Among the many proposed forms of governance, some are “direct democracy” wherein all citizens vote on key choices, and some are variations on “demarchy”, i.e., assigning key roles to, or filling legislatures with, random citizens. The following proposal is similar in some ways, but seems different enough to be worth treating separately. I’m not sure if “jurarchy” is a good idea, but it seems to me simple and elegant enough to be worth considering.
Choosing between A, B, C, D, E is often less important than deciding what those letters are exactly. Every fine detail and wording behind them can change the end result and the best choice. Negotiation, fact finding, consensus building, preparing choices are the hidden core of democracy.
Before any choice is made, people involved should meet and discuss and chart the options, invent experts and interest groups. That's the hard part in representative, direct and any form of democracy.
Political scientists are trying to figure out how to make this process better as a whole. The overall quality of the process decides how good the end result is. There are proposals for participatory or deliberative democracy or improving legislative process in representative democracy.
Democracy requires legitimacy. You need to make people commit to choices made in the process. Making decision process less personal and mechanical can be a mistake.
Suggestion: Robin, you should try find a way to embed the prediction market into the early phases in the legislative process. The role of experts and information acquiring already exists in the system but it's not as principled as it should be. In my opinion prediction markets and information aggregation should work as guide during the legislative process, not a method for making choices.
Suggestion 2 Law might have clause that ties it into prediction market. If it looks like the intent of law is not achieved by the law at some point based on the market, the law must be voted again or it expires.
1) in that case your 4th paragraph should either say that it's not considering non-bounty gains G, or it should include them by changing (A+C)/B to (A+C)/(B+G), as you effectively did 2 paragraphs later.
On 1), yes a delay allows time for reversal, at a cost of the responsiveness of this system. On 2), a higher M/N prevents marginal majorities for making big changes. I don't see the problem with combining delays and high M/N, other than slower responsiveness.
1) A phenomenon (other than the futarchy one) might help with the issue of parties re-trying the same proposal until they happen to get a favorable jury: Assume bills are only implemented after a certain delay, then it seems quite natural for companies to emerge whose business model is simply to dig up and suggest to revert such unpopular decisions that just passed by chance (i.e. are actually unpopular).
2) A somewhat orthogonal issue seems to be a lack of continuity in government. Imagine a divisive and polarising (so that people are simply willing to take losses to get it passed) proposal with ~50% very much in favour and ~50% very much against it. How would you ensure that some decision is made (for some given minimal duration)?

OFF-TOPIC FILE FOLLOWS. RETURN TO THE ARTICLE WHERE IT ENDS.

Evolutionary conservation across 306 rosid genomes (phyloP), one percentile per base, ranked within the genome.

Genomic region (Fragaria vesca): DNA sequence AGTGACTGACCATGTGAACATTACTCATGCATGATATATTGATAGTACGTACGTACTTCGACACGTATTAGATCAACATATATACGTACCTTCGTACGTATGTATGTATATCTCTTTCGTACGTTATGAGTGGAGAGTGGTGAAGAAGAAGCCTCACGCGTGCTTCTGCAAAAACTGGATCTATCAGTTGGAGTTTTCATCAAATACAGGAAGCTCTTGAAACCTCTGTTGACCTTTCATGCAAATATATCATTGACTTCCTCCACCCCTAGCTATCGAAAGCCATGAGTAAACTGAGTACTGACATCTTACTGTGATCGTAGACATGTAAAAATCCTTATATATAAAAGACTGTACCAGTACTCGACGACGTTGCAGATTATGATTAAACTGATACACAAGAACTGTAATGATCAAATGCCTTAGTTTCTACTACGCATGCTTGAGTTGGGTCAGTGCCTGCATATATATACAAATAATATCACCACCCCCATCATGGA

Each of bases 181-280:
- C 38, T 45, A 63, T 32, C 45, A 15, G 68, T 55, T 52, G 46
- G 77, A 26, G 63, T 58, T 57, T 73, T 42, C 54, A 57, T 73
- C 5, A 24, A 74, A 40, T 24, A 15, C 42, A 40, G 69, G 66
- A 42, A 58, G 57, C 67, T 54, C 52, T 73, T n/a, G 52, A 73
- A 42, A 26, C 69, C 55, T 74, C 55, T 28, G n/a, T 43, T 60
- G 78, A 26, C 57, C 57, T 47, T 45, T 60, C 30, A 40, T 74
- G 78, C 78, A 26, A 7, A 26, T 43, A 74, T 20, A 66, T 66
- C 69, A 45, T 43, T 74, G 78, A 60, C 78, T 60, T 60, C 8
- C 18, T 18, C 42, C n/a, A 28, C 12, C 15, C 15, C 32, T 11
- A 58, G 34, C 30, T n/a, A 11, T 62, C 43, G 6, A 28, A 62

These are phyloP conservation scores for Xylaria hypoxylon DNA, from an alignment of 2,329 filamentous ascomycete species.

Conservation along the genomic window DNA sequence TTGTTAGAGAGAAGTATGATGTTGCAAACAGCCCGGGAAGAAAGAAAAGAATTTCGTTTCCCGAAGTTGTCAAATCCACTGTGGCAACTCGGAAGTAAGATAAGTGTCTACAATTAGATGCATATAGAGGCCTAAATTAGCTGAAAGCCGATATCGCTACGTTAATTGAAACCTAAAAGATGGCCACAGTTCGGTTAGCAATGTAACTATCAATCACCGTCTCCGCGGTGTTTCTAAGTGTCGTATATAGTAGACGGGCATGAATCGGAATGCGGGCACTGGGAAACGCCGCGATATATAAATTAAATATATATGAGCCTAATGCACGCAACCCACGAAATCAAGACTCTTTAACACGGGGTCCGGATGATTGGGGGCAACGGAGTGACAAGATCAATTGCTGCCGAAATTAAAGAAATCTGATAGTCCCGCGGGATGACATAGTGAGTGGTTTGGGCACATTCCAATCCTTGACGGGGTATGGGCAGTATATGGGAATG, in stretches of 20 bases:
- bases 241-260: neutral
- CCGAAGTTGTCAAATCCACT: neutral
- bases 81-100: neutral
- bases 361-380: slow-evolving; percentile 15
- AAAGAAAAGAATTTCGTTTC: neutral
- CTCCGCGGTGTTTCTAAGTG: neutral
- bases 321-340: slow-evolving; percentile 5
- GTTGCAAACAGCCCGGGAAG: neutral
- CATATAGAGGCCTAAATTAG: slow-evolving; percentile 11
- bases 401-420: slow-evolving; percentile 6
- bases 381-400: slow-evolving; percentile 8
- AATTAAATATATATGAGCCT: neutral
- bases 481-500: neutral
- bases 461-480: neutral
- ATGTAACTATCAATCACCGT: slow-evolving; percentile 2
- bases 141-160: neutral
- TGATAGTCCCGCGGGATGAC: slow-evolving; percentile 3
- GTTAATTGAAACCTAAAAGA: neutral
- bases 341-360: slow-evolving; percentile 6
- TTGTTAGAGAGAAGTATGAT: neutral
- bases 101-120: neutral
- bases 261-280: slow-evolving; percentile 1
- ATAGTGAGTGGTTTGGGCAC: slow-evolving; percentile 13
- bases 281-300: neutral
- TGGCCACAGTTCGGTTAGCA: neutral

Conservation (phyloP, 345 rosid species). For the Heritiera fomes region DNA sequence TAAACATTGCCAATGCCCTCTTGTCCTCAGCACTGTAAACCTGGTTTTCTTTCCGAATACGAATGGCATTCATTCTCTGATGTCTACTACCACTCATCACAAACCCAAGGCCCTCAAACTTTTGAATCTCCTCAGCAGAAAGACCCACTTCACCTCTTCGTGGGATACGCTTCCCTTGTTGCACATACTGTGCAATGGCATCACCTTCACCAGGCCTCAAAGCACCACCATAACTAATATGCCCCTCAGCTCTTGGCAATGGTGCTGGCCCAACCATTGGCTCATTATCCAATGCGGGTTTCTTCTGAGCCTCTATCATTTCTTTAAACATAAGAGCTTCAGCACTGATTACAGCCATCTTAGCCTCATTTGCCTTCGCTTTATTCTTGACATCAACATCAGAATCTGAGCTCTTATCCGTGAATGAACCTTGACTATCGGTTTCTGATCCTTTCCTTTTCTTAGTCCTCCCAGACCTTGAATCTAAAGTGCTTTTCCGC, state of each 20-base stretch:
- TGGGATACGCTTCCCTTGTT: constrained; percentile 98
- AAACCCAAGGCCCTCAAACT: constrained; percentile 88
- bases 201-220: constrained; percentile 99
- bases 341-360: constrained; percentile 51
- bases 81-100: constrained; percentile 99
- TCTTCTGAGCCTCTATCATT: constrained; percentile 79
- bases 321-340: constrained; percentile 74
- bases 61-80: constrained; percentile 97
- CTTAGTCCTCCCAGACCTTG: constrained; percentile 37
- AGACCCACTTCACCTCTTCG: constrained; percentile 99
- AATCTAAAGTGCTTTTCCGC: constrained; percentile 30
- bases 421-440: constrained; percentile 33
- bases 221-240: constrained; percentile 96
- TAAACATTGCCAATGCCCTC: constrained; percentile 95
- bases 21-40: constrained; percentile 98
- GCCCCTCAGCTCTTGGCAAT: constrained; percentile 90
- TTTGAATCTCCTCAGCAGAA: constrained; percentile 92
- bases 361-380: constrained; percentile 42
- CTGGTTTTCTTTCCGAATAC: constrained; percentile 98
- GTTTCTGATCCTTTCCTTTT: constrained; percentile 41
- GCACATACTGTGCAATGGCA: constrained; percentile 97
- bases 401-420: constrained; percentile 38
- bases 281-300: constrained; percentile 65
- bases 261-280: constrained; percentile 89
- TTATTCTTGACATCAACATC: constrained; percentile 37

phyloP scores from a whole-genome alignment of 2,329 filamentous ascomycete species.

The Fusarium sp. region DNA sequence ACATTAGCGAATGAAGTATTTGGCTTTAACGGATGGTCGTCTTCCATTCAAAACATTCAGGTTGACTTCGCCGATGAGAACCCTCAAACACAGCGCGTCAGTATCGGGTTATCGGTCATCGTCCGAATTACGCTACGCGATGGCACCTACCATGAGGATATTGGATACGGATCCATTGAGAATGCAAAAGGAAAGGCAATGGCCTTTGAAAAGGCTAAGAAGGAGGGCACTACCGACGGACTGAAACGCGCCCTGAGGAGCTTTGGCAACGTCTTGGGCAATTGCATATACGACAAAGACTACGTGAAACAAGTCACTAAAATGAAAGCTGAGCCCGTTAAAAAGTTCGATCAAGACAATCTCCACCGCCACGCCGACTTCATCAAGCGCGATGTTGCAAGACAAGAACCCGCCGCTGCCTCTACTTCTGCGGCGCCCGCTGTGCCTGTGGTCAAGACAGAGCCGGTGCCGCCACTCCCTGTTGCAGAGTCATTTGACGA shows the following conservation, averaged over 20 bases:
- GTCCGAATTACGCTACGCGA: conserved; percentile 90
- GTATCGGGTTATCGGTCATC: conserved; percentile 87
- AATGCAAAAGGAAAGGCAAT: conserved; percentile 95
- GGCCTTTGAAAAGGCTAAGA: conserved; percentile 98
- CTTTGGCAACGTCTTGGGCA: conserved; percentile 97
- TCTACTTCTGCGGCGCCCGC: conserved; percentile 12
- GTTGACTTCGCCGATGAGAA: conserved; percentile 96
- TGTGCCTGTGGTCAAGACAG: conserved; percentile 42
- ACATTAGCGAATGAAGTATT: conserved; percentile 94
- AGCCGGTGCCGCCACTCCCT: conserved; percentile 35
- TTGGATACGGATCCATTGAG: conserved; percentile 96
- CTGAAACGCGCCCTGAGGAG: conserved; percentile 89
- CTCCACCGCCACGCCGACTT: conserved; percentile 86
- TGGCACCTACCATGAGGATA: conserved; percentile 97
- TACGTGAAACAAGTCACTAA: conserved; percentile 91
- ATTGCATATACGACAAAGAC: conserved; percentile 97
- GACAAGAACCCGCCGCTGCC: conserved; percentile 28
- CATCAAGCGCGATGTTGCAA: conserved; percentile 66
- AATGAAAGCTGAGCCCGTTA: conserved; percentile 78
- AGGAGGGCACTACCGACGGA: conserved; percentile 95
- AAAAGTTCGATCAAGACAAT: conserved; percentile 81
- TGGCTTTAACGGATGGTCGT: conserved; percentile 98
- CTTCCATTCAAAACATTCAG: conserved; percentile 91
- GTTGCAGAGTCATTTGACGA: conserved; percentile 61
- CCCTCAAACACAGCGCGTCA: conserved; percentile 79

Obviously one could take care of 2) by introducing some rule that proposals can only be reverted after a certain duration, but this would make 1) more of an issue again. Is there some way to "solve" 1) and 2) simultaneously?
(One assumption for the 2) even being a problem is that sometimes some decision supported by, say, >1/3 of the population is better than a paralysed government.)
1) No, $B is a direct bounty given by government. I've added the word "bounty" to make that clearer. 2) The parameters A, B can be changed to change the rate of policy changes.
That's an issue with all law-based forms of governance. Any change in law requires a standard way to figure out what other laws are changed as a direct result.
There's no hidden purpose beyond what I said, to offer another option in the standard list of forms of governance.
1) my be being being dense but is the award of $B in your initial scenario description meant to represent the expected NPV of the financial benefit to the proposer which will result from the policy change (and if not, shouldn't that also be included in the analysis)?
2) what limits the level of volatility of policies in such a system? It seems clear that too much volatility is harmful.
It sounds as though there's a limitation to the system as described: government policies cannot depend on other government policies in ways that mean an update to one policy requires updates to other policies. I think the impact of that limitation might be worth exploring.
Could I ask: what problem is this intended to solve? With futarchy and your private insurance criminal justice proposals, I feel it’s easier to get the purpose.
I really hope a book on your extensive thoughts on alternative forms of governance is forthcoming! Perhaps it would be helpful to the burgeoning charter cities movement.